Mining Your Life for Story

Sep 13, 2012

The material of literary talent is words; the material of story talent is life itself. —Robert McKee

We don’t fully appreciate the wealth of our lives.

In all our busyness and activity, in all our searching for a grand plot to live out, we often miss the exquisite narratives we lived just yesterday.

For example, you’re crafting a presentation but can’t find the right illustration to drive your point home. Or you heard about a new compilation book for moms, but can’t come up with a single story to submit—even though you have five children.

Frustrating, isn’t it?

The truth is you’re sitting on a goldmine of material in your own life. You merely need help finding it.

As we drop kids off at school and lead meetings and pump gas into our cars, we’re writing—living—incredible stories. But we forget because the next moment’s demands bury the prior’s glory like dirt over a treasure. Soon a week passes, a month, a year and we’ve forgotten the many stories that coalesced to form this lovely, pregnant life we live.

We must become archaeologists determined to unearth buried gems and give them back their shine.

The question is: How?

Two weeks ago I spoke to a writers group on this very subject. Mining Your Life For Story—How to Capture and Craft the Wealth of Your Life. If you and I sit on a goldmine of stories—and I believe we do—the secret lies in knowing where to dig.

Grab a pen, paper and come with me on an excavation of your life. We’re looking for stories, those moments that made you want to weep, laugh, cringe, pray, smile, pout, scream, shout or sigh. Because if living your story stirred emotion in you, the telling of it holds the potential of doing the same for someone else.

School Years: Walk through your school years, starting with your earliest memories. For example, my first memory of an answered prayer came during Kindergarten. And in first grade, I spent most my after-school time pretending the giant Willow tree in our front yard was actually a castle. Think of the friends you played with, the teachers who inspired, the family vacations you enjoyed (or didn’t enjoy). Slowly, walk through those years recording every snippet of memory you uncover. You can unpack it more later, but for now write it down.

Birthdays & Holidays: Look at the holidays that shaped both your childhood and adulthood. What traditions did you have? Who was present? Who was absent? What gifts were exchanged, if any? As for birthdays, think of the “big” dates (10, 13, 16, 18, 21, 30, 40, etc.). What did you do to celebrate? Who came? Any surprises?

Family & Children: Few places provide as many stories as family. Consider each member of your family, immediate and extended. Who is the most quirky member of your family? The most funny? Serious? The most predictable? Unpredictable? What’s the most unusual tradition you share? What stories do you repeat again and again when company comes over? Think of big events, family vehicles, houses you’ve lived in, neighborhoods, favorite hangouts, etc.

Friendships: Who was your best friend in grade school? Middle school? High school? College? Today? What do you remember about him/her? What kind of shenanigans did you get into? If you could have dinner with anyone right now, who would it be? Why? And what would you talk about?

Social Media: One of the best places to uncover the wealth of your current story is on your Twitter and Facebook feed. Every day I watch you post little snippets of real life. Sometimes I laugh out loud at your insights and experiences; other times I feel the grief of a circumstance you didn’t expect. Can’t remember the stories of last month? Scroll back a few days, weeks or months, and take record of the wealth sitting right there. Again, write it all down.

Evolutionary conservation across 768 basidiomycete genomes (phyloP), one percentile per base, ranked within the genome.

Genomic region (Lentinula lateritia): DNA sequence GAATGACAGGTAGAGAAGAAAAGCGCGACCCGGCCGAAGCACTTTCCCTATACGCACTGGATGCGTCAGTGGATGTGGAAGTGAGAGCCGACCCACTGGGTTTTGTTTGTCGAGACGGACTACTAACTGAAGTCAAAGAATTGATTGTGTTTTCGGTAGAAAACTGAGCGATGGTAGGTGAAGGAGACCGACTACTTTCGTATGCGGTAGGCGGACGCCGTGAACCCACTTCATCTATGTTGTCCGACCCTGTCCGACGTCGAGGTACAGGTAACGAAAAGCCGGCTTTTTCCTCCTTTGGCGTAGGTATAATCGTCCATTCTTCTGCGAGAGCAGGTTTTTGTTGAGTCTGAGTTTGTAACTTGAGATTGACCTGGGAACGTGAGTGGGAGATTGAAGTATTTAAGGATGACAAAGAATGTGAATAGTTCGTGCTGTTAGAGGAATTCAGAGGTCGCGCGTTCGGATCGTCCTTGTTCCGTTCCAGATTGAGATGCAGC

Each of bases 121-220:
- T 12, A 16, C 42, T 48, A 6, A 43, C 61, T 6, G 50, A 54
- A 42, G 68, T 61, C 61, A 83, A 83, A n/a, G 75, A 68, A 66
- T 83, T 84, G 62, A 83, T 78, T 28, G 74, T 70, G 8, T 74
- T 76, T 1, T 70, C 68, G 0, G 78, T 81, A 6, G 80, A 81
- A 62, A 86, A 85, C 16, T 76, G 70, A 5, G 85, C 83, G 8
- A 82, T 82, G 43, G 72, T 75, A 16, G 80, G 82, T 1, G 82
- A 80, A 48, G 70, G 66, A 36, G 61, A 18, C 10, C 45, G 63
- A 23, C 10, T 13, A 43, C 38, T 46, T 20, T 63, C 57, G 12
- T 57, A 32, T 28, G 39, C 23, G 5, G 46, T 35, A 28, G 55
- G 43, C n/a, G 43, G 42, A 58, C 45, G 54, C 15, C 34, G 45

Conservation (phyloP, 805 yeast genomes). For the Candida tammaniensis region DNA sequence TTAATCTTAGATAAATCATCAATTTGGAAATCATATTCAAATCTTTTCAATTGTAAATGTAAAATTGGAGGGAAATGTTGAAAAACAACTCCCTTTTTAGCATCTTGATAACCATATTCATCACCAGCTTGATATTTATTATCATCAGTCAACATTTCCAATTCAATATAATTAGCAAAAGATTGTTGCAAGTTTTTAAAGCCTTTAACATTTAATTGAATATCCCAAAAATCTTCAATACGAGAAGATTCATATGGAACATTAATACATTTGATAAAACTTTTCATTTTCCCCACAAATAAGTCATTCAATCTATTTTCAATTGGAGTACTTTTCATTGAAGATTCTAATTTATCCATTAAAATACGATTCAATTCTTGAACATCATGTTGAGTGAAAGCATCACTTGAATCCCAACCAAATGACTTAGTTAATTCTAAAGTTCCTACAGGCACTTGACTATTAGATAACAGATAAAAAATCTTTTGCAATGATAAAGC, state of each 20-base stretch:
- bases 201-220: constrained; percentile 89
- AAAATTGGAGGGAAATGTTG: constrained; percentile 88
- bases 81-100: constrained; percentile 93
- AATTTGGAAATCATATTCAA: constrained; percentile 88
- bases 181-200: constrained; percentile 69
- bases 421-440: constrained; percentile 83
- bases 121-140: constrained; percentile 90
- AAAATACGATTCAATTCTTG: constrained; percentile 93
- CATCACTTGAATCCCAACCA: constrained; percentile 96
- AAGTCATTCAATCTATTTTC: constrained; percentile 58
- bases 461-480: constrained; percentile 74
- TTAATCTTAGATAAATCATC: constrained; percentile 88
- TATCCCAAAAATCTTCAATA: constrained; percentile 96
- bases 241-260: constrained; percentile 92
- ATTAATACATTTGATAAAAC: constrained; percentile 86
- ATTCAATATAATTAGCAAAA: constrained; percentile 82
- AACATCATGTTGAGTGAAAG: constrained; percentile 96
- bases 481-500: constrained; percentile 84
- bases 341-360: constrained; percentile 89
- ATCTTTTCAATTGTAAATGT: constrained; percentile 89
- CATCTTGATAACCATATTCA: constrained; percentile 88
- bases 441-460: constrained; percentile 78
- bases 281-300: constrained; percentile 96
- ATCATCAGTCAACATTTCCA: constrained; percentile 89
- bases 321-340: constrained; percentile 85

This is only a fraction of your life’s hidden wealth, a few places to jump start your memory. When it comes to crafting a story, this is only the first step. But it can be a rewarding way to celebrate the life you’ve already lived, and find a few shiny gems to share with others.

What is one buried story you uncovered today?

[I’m currently putting together an e-book on this subject, which will teach you how to dig, sort, craft and display your stories in a way that enhances the message you want to deliver. Would this be helpful for you? What do you most need, as you lead and love others? Send me an email if you have specific suggestions or requests. And, if you’re interested in the e-book, make sure you subscribe so you’re one of the first to know when it’s released!]


    • Michele

      Just checked out your “I Remember When…” series, Jon. Great idea!

  1. Marilyn Yocum

    Too often we miss the value of our stories because we really wish our story to be something else. Looking forward to your ebook!

  2. Marilyn Yocum

    I am guilty of underestimating the value of my own stories because…..I am wishing my story was something else. getting past that has helped me see many gems. I look forward to your ebook!

    • Michele

      I’ve done the same at times, Marilyn. Missed my own story because I’m wishing for someone else’s. I have no doubt your life contains many gems!

  3. Tracee Persiko

    Just thinking about this topic lately. Marinating on what I/we focus on in our culture. we are the people who want to get ahead. We are taught early to think about the “next.” It seems like every stage and season of life we are preparing for the next one, all the while forgetting what and who is present. We are great at identifying what we want and need, but unaware of what we actually have. So glad you are opening the door to a perception shift in this!

    • Michele

      Yes, that’s been a big lesson for me. To enjoy this moment without wishing it away with thoughts of the next. Even in our worst of times, we have so much.


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